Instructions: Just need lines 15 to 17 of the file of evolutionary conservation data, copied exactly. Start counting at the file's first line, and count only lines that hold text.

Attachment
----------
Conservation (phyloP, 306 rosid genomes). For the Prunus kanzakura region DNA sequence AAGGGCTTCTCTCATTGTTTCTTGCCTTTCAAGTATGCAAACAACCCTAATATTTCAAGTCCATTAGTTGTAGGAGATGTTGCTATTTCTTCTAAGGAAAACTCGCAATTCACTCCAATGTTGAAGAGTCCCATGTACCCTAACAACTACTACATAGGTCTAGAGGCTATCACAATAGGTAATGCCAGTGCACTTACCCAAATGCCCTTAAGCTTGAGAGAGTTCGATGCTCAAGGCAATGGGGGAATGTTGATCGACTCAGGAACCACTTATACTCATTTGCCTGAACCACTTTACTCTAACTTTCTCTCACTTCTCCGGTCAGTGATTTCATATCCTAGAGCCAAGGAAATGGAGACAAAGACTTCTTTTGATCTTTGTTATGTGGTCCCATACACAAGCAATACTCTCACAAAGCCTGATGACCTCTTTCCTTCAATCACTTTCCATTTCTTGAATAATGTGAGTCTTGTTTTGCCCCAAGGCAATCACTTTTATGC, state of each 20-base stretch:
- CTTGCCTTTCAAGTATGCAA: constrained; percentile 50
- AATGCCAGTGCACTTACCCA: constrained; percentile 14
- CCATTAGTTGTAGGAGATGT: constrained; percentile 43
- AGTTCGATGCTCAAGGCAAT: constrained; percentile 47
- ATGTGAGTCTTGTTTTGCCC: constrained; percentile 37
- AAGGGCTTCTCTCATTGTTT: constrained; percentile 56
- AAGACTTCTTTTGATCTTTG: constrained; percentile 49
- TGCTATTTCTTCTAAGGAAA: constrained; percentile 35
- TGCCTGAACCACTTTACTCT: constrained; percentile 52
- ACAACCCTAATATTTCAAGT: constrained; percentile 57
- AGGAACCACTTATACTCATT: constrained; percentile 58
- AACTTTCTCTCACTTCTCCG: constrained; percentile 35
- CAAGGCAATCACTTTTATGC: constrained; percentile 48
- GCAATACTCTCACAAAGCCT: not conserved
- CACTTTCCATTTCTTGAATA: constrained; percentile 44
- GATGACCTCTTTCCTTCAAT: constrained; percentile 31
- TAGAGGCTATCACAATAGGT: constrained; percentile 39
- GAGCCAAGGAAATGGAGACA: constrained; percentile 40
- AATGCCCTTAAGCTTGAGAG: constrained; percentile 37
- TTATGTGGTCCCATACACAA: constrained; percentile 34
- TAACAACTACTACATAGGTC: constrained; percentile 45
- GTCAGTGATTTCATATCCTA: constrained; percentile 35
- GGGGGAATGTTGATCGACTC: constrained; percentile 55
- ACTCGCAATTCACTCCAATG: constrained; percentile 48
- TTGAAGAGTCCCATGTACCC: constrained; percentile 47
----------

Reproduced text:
- GCAATACTCTCACAAAGCCT: not conserved
- CACTTTCCATTTCTTGAATA: constrained; percentile 44
- GATGACCTCTTTCCTTCAAT: constrained; percentile 31